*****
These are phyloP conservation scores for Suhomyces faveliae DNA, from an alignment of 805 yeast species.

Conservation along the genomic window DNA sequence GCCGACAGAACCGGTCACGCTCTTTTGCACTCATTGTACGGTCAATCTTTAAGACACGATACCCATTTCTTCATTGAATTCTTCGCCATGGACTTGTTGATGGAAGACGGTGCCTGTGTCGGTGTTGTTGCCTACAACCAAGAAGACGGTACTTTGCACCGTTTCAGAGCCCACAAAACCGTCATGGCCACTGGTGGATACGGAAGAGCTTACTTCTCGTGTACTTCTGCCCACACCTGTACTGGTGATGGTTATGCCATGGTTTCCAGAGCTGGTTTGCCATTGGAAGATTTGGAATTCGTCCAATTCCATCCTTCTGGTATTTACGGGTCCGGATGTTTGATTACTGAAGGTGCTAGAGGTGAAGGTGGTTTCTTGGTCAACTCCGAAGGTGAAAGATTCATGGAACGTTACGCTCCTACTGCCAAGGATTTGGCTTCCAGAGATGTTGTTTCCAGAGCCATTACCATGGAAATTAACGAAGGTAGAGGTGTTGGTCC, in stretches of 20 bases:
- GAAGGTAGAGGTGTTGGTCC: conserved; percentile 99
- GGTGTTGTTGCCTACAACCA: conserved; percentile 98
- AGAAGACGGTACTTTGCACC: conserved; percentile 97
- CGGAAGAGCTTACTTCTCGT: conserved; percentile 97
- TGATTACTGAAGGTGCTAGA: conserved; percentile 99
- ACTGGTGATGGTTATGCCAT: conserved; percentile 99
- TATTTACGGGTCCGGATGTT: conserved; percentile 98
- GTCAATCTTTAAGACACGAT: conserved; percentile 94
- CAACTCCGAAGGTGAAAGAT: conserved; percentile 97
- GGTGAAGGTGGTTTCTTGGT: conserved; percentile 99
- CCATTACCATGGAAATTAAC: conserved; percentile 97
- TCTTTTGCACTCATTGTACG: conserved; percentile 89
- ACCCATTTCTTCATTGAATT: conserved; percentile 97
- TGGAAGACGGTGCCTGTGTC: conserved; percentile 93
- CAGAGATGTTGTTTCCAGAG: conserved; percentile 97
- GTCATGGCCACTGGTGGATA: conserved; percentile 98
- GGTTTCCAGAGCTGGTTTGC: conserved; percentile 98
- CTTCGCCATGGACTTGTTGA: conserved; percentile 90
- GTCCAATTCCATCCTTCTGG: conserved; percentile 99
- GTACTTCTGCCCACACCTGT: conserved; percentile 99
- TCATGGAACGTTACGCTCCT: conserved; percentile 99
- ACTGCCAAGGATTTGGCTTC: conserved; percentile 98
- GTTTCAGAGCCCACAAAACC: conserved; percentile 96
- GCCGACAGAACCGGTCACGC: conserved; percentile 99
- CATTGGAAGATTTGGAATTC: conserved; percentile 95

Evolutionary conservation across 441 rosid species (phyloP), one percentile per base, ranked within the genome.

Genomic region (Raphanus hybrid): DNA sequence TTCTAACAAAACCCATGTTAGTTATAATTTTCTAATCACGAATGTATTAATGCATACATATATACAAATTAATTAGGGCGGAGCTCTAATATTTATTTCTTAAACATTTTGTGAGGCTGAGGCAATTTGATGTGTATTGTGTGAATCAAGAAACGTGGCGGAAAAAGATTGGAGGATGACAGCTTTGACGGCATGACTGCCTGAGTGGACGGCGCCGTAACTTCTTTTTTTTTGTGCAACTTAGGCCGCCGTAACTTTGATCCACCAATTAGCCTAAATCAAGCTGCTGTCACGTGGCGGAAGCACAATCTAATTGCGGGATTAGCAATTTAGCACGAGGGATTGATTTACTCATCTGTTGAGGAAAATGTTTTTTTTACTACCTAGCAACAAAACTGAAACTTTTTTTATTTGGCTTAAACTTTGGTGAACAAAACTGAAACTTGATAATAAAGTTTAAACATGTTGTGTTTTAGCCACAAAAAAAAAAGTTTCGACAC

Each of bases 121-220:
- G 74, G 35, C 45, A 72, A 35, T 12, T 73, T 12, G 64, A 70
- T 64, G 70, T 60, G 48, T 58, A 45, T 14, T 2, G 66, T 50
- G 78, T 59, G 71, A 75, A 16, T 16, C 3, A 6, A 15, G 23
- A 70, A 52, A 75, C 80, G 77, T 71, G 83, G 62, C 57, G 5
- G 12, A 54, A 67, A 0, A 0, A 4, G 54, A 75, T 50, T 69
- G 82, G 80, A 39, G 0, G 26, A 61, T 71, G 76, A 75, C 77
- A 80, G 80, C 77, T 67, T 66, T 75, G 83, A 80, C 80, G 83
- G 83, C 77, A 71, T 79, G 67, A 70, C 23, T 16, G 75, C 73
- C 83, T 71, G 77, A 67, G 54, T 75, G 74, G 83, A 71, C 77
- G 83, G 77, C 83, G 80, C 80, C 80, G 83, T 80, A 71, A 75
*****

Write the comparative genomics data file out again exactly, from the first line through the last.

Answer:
These are phyloP conservation scores for Suhomyces faveliae DNA, from an alignment of 805 yeast species.

Conservation along the genomic window DNA sequence GCCGACAGAACCGGTCACGCTCTTTTGCACTCATTGTACGGTCAATCTTTAAGACACGATACCCATTTCTTCATTGAATTCTTCGCCATGGACTTGTTGATGGAAGACGGTGCCTGTGTCGGTGTTGTTGCCTACAACCAAGAAGACGGTACTTTGCACCGTTTCAGAGCCCACAAAACCGTCATGGCCACTGGTGGATACGGAAGAGCTTACTTCTCGTGTACTTCTGCCCACACCTGTACTGGTGATGGTTATGCCATGGTTTCCAGAGCTGGTTTGCCATTGGAAGATTTGGAATTCGTCCAATTCCATCCTTCTGGTATTTACGGGTCCGGATGTTTGATTACTGAAGGTGCTAGAGGTGAAGGTGGTTTCTTGGTCAACTCCGAAGGTGAAAGATTCATGGAACGTTACGCTCCTACTGCCAAGGATTTGGCTTCCAGAGATGTTGTTTCCAGAGCCATTACCATGGAAATTAACGAAGGTAGAGGTGTTGGTCC, in stretches of 20 bases:
- GAAGGTAGAGGTGTTGGTCC: conserved; percentile 99
- GGTGTTGTTGCCTACAACCA: conserved; percentile 98
- AGAAGACGGTACTTTGCACC: conserved; percentile 97
- CGGAAGAGCTTACTTCTCGT: conserved; percentile 97
- TGATTACTGAAGGTGCTAGA: conserved; percentile 99
- ACTGGTGATGGTTATGCCAT: conserved; percentile 99
- TATTTACGGGTCCGGATGTT: conserved; percentile 98
- GTCAATCTTTAAGACACGAT: conserved; percentile 94
- CAACTCCGAAGGTGAAAGAT: conserved; percentile 97
- GGTGAAGGTGGTTTCTTGGT: conserved; percentile 99
- CCATTACCATGGAAATTAAC: conserved; percentile 97
- TCTTTTGCACTCATTGTACG: conserved; percentile 89
- ACCCATTTCTTCATTGAATT: conserved; percentile 97
- TGGAAGACGGTGCCTGTGTC: conserved; percentile 93
- CAGAGATGTTGTTTCCAGAG: conserved; percentile 97
- GTCATGGCCACTGGTGGATA: conserved; percentile 98
- GGTTTCCAGAGCTGGTTTGC: conserved; percentile 98
- CTTCGCCATGGACTTGTTGA: conserved; percentile 90
- GTCCAATTCCATCCTTCTGG: conserved; percentile 99
- GTACTTCTGCCCACACCTGT: conserved; percentile 99
- TCATGGAACGTTACGCTCCT: conserved; percentile 99
- ACTGCCAAGGATTTGGCTTC: conserved; percentile 98
- GTTTCAGAGCCCACAAAACC: conserved; percentile 96
- GCCGACAGAACCGGTCACGC: conserved; percentile 99
- CATTGGAAGATTTGGAATTC: conserved; percentile 95

Evolutionary conservation across 441 rosid species (phyloP), one percentile per base, ranked within the genome.

Genomic region (Raphanus hybrid): DNA sequence TTCTAACAAAACCCATGTTAGTTATAATTTTCTAATCACGAATGTATTAATGCATACATATATACAAATTAATTAGGGCGGAGCTCTAATATTTATTTCTTAAACATTTTGTGAGGCTGAGGCAATTTGATGTGTATTGTGTGAATCAAGAAACGTGGCGGAAAAAGATTGGAGGATGACAGCTTTGACGGCATGACTGCCTGAGTGGACGGCGCCGTAACTTCTTTTTTTTTGTGCAACTTAGGCCGCCGTAACTTTGATCCACCAATTAGCCTAAATCAAGCTGCTGTCACGTGGCGGAAGCACAATCTAATTGCGGGATTAGCAATTTAGCACGAGGGATTGATTTACTCATCTGTTGAGGAAAATGTTTTTTTTACTACCTAGCAACAAAACTGAAACTTTTTTTATTTGGCTTAAACTTTGGTGAACAAAACTGAAACTTGATAATAAAGTTTAAACATGTTGTGTTTTAGCCACAAAAAAAAAAGTTTCGACAC

Each of bases 121-220:
- G 74, G 35, C 45, A 72, A 35, T 12, T 73, T 12, G 64, A 70
- T 64, G 70, T 60, G 48, T 58, A 45, T 14, T 2, G 66, T 50
- G 78, T 59, G 71, A 75, A 16, T 16, C 3, A 6, A 15, G 23
- A 70, A 52, A 75, C 80, G 77, T 71, G 83, G 62, C 57, G 5
- G 12, A 54, A 67, A 0, A 0, A 4, G 54, A 75, T 50, T 69
- G 82, G 80, A 39, G 0, G 26, A 61, T 71, G 76, A 75, C 77
- A 80, G 80, C 77, T 67, T 66, T 75, G 83, A 80, C 80, G 83
- G 83, C 77, A 71, T 79, G 67, A 70, C 23, T 16, G 75, C 73
- C 83, T 71, G 77, A 67, G 54, T 75, G 74, G 83, A 71, C 77
- G 83, G 77, C 83, G 80, C 80, C 80, G 83, T 80, A 71, A 75